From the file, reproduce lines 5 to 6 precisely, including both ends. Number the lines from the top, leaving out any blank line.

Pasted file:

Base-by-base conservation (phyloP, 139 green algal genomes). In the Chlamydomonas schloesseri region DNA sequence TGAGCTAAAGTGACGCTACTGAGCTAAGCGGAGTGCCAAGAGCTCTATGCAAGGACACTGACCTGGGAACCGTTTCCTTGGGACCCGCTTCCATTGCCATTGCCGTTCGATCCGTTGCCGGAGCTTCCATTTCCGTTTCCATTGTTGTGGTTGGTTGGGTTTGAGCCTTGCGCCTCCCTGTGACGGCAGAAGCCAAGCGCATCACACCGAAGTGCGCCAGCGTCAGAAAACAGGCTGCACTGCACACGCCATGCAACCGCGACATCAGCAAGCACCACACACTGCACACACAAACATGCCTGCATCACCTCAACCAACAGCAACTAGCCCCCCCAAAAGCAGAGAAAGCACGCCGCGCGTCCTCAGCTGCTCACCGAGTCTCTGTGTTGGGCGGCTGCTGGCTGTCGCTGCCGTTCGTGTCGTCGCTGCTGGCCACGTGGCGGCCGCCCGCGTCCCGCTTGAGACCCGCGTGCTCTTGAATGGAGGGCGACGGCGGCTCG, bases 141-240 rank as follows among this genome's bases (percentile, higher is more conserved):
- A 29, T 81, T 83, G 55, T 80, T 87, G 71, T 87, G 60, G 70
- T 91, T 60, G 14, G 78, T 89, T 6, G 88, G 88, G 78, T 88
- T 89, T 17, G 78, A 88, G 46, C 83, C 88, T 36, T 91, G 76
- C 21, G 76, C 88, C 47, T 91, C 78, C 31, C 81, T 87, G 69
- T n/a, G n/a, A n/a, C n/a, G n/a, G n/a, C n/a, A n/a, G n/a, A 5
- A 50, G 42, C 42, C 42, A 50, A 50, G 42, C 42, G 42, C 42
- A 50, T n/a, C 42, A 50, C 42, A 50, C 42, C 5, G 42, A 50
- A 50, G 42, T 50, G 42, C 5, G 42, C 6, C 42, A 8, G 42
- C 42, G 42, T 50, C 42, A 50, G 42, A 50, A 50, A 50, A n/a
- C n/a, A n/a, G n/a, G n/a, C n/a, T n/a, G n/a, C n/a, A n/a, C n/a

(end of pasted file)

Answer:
- C 21, G 76, C 88, C 47, T 91, C 78, C 31, C 81, T 87, G 69
- T n/a, G n/a, A n/a, C n/a, G n/a, G n/a, C n/a, A n/a, G n/a, A 5